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6 Reasons Your Period Can Be Late (That Definitely Don’t Mean You’re Pregnant)

My period is super late, but I know I’m not pregnant. What’s going on here?!
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Periods are pretty crazy. I think most of us (besides those women who really, really hope that they don’t get knocked up) pretty much hate them. Sure, they serve a good purpose, but when you’re totally out of commission for an entire week at a time (with pain that’s scientifically proven to be just as bad as a heart attack), it’s really hard to remember these good things.

Especially since, if you only sleep with women, you’re pretty sure that you’re not pregnant.

(I think we’ve all had those what-if-I’m-the-next-virgin-Mary thoughts sometimes, though.)

Unfortunately, even if you’re definitely not pregnant, your period might be a little unpredictable sometimes. Here are 6 reasons why your period can be late, without being pregnant. If you’re really concerned, take a pregnancy test just to be sure – but the odds of getting pregnant without having heterosexual unprotected sex are incredibly low.


1. You’re relying on your memory, instead of actual tracking.

For the longest time, I really thought that my period was super irregular. Of course, I never actually paid attention to when I had my period – I just knew that it had been a long time since the last time I had one, and as a super paranoid teenager, I was of course convinced that I had somehow gotten pregnant from a toilet seat.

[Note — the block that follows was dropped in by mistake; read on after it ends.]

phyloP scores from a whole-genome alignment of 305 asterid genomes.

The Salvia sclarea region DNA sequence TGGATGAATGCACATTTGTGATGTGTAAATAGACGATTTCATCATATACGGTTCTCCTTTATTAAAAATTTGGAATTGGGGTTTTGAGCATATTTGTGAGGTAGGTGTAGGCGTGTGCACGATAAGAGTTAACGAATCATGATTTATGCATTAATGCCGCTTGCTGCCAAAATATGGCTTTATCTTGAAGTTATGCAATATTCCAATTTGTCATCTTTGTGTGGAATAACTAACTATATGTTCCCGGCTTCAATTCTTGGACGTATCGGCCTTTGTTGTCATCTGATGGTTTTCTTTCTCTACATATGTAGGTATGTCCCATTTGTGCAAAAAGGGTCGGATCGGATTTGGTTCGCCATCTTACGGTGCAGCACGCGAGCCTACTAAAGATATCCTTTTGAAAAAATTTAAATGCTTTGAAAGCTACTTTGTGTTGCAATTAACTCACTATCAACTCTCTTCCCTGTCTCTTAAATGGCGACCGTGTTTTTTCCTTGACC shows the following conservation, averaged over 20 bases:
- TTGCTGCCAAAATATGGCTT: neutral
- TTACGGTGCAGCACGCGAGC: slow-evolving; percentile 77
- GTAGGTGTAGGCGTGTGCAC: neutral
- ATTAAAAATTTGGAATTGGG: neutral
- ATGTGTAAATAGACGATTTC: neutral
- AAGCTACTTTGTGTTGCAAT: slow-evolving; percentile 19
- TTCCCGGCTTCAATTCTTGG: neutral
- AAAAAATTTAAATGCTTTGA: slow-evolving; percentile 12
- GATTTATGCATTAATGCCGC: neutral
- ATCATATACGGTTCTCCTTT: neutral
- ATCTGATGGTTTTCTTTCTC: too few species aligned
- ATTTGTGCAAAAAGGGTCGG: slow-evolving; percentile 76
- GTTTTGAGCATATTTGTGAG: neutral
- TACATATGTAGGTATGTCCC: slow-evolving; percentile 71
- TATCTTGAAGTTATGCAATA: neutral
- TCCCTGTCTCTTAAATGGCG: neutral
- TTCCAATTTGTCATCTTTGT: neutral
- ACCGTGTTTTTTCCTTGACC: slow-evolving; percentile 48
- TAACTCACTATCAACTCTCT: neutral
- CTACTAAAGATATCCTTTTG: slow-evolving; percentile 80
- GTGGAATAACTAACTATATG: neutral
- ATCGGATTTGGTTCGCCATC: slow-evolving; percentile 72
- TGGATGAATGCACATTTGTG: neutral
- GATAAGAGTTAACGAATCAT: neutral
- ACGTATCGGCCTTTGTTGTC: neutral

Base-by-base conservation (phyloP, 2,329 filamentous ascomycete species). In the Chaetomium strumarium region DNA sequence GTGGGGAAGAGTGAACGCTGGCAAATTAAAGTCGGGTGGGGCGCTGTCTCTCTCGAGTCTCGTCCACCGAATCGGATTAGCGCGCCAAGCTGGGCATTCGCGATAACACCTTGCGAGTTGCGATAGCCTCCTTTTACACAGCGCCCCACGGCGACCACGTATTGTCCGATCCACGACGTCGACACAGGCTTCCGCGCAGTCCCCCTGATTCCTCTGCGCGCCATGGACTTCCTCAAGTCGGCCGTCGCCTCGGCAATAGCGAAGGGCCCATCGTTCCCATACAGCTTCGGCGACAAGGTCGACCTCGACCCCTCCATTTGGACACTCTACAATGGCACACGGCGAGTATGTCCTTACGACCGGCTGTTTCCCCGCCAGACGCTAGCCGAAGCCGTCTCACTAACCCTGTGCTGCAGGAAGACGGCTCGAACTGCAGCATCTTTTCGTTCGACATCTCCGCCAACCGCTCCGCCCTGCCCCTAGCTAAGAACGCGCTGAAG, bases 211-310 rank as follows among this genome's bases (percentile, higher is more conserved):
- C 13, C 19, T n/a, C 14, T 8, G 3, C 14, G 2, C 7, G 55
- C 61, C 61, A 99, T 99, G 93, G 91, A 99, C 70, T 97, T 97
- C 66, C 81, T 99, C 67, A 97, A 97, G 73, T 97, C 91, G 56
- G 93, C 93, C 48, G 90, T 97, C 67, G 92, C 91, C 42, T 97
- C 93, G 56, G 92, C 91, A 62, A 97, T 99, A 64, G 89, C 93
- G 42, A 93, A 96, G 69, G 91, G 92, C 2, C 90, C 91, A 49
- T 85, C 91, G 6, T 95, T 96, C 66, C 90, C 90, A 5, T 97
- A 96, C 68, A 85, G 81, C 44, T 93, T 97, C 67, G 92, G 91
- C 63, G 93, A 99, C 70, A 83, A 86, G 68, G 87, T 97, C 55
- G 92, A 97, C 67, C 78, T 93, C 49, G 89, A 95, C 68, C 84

Let me reiterate: Getting pregnant, without having unprotected heterosexual sex, is really, really unlikely.

If you don’t actually pay attention to when you have your period, and instead rely solely on your memory for how long it’s been, I urge you to start keeping track. It doesn’t have to be anything super formal – I used to have “PS” and “PE” written on my calendar. (That would be “period start” and “period end”, if you couldn’t figure that one out.) I know people who add a grumpy-face emoji into their digital calendar. This way is great, because anyone with a smartphone has a digital calendar, even if you don’t currently use it.

For those who actually do want a more formal way to track it, there are a number of period-tracking apps available for iPhone, Android, and Windows Phone. Some apps even give you a push notification a few days before you should expect your period, if you’ve been tracking for more than a month or two. Tracking is super important, not only so you can plan when not to wear white, but also so that you have a log to show your doctor when he or she asks. It can also help alert you when there might be a bigger problem in play. If you’re not already tracking, please start tracking your periods.


2. Irregular cycles are actually pretty normal.

I know we’ve pretty much all grown up hearing that your cycle is 28 days long. While this is a great guideline, it’s also not exactly true. The average cycle lasts about 28 days, but cycles from 21-32 days are completely normal. It takes a few months of tracking to figure out what your normal cycle is, and it can be pretty hard if you’re a bit irregular, too.